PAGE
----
In my years covering the NFL, I haven’t come across anyone not in a team scouting capacity that breaks down tape as good as NFL Films senior producer Greg Cosell.
This week on 33rdteam.com, Cosell provided a fascinating evaluation of Cardinals quarterback Kyler Murray. Here it is in its entirety:
Among the biggest revelations through two weeks of the NFL season has been the success of the Arizona Cardinals, as third-year quarterback Kyler Murray has taken a meaningful leap in his overall play. The Cardinals have opened the season with wins over the Tennessee Titans and Minnesota Vikings as Murray ranks among the top five in passing yards, yards per attempt and passing touchdowns. I’ve taken a look at Murray’s 2020 season and the first two weeks of 2021 in great detail. Below are my observations on Murray’s play this far into the season and the noticeable progression he’s made.
One of the most noticeable things that stood out watching Murray in 2020 was his ability to throw effectively off-balance. Developed most likely as a function of his lack of height, his capacity to deliver the ball while falling away is a crucial element to his game. He also showed a tendency to break down in the pocket at times where there was no significant pressure, and that hurt his play. This was possibly a function of his size and inability to gain a clear picture of the defense and the play at times. His ball placement remained erratic and inconsistent; improvement in his ball location was an element of his game that needed developing in order for him to ascend to the next level of quarterbacking. In 2020, the Cardinals passing game as a whole had no rhythmic feel on third-and-long. This was a result of both pass protection and Murray’s own tendency to break down prematurely in the pocket. With Murray leaving some throws on the field due to his tendency to leave the pocket too early, there were too many pass-game concepts that were not executed within the demanded structure and timing.
Week 1 of this season saw Murray make a play that exhibited improvement in his pocket presence, ball placement and ability to execute on third-and-long. Facing a third-and-6 in the third quarter against the Titans, Murray found Christian Kirk for 22 yards. Arizona was in a 3×2 set with trips to the field and stacked twins to the boundary with Kirk aligned as the inside slot to the trips side. The Titans matched up with cover 1 lurk, a man-to-man concept with a single post safety and an underneath lurk defender who was also in position to be deployed as a spy on Murray. Kirk ran a crossing route from the field to the boundary with Titans safety Kevin Byard in tight man-to-man coverage. Murray got front-side pressure from edge rusher, Harold Landry, and comfortably slid to his left in the pocket to make the throw. Quarterbacks must feel pressure, instead of seeing it, to become efficient in the pocket. Here, Murray did not resort to his tendency to break down in the pocket when he didn’t need to. Instead, he took a subtle two steps to the left away from the pressure, stayed balanced, maintained his downfield vision and made an accurate throw with pace, touch and precise ball location. The result was a 22-yard play on a crucial third-and-6, a down and distance Murray had trouble with last season.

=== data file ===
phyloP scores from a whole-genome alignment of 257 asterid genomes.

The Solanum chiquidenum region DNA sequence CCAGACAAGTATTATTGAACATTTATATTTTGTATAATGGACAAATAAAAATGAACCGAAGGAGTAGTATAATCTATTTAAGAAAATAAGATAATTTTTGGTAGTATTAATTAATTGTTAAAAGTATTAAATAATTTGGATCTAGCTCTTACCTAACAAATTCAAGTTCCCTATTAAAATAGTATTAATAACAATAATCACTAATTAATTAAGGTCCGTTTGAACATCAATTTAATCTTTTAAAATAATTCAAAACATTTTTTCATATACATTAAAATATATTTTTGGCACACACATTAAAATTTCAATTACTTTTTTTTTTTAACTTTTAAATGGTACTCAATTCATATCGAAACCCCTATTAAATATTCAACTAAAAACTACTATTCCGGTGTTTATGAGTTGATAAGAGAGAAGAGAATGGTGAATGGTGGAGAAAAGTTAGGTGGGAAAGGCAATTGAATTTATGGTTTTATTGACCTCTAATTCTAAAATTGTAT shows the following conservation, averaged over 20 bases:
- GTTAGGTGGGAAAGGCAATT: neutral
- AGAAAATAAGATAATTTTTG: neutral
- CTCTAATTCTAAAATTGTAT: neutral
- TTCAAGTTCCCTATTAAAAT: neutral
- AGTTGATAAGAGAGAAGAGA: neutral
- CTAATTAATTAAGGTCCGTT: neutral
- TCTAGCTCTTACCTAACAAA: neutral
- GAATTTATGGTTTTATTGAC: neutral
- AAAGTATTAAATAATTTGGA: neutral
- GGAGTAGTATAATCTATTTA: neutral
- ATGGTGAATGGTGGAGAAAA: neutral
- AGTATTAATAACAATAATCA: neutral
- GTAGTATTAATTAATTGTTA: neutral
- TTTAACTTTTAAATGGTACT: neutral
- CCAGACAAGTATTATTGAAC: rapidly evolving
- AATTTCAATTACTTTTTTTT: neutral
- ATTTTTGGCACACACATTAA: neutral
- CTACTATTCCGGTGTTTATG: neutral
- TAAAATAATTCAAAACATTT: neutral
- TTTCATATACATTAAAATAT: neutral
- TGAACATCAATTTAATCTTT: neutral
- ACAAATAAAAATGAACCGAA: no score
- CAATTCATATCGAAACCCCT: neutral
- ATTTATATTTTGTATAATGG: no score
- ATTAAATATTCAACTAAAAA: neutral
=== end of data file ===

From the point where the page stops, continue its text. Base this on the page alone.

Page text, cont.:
Arizona’s Week 2 victory against the Vikings came down to the very end, and Murray made a play late in the fourth quarter that showcased his arm talent and accuracy while putting the Cardinals in position for the eventual game-winning field goal. On fourth-and-5 with 6:12 left in the fourth quarter, the Cardinals were trailing 33-31. With the ball on their opponent’s 41-yard line, Arizona was not in field-goal range and was forced to go for the first down. They lined up in 10 personnel (one running back, four wide receivers) with trips to the boundary and (DeAndre) Hopkins as the lone receiver to the field. The Vikings countered with 0 blitz – an all-out pressure scheme with man-to-man coverage across the board and no deep safety.
Minnesota began to show its hand right before the snap, as safety Xavier Woods crept up toward the line of scrimmage; that was a 0-coverage indicator to Murray. Kirk was lined up as the No. 2 receiver on the trips side with cornerback Mackensie Alexander in coverage. Alexander wasn’t expecting Kirk to run a vertical route; he was expecting the Vikings’ pressure to force Murray to get the ball out quickly. Kirk did an outstanding job tempoing his release — getting Alexander to anticipate the shorter route. Kirk then ran right by Alexander as Murray delivered a strong throw while falling away from pressure. The result was an explosive play and a new set of downs at Minnesota’s 6-yard line. This play was out of an empty set and Murray has been both efficient and explosive in those sets – he’s completed all 13 pass attempts for 173 yards and two touchdowns through the first two weeks of 2021.
While Murray’s special ability to make off-schedule, second-reaction plays is always a factor (such as his 77-yard touchdown pass to wide receiver Rondale Moore against Minnesota), this is a skill that makes him spectacular but not necessarily consistent, and it’s consistency that is the hallmark of top QB play. His ascension to the next echelon of quarterbacking will be dependent on both his ability to stay poised in the pocket and hit NFL level throws from the pocket – as he’s shown in the first two weeks of this NFL season. His aptitude for second-reaction playmaking will not be enough; it needs to be the complement to proficiency and consistency in the pocket. Murray has shown improvement in this area of his game through the first two weeks of the NFL season. As Murray further develops his ball placement and pocket composure, he will become an even better quarterback and raise the ceiling of the Arizona Cardinals in 2021 and beyond.
Aadit Mehta contributed to this story.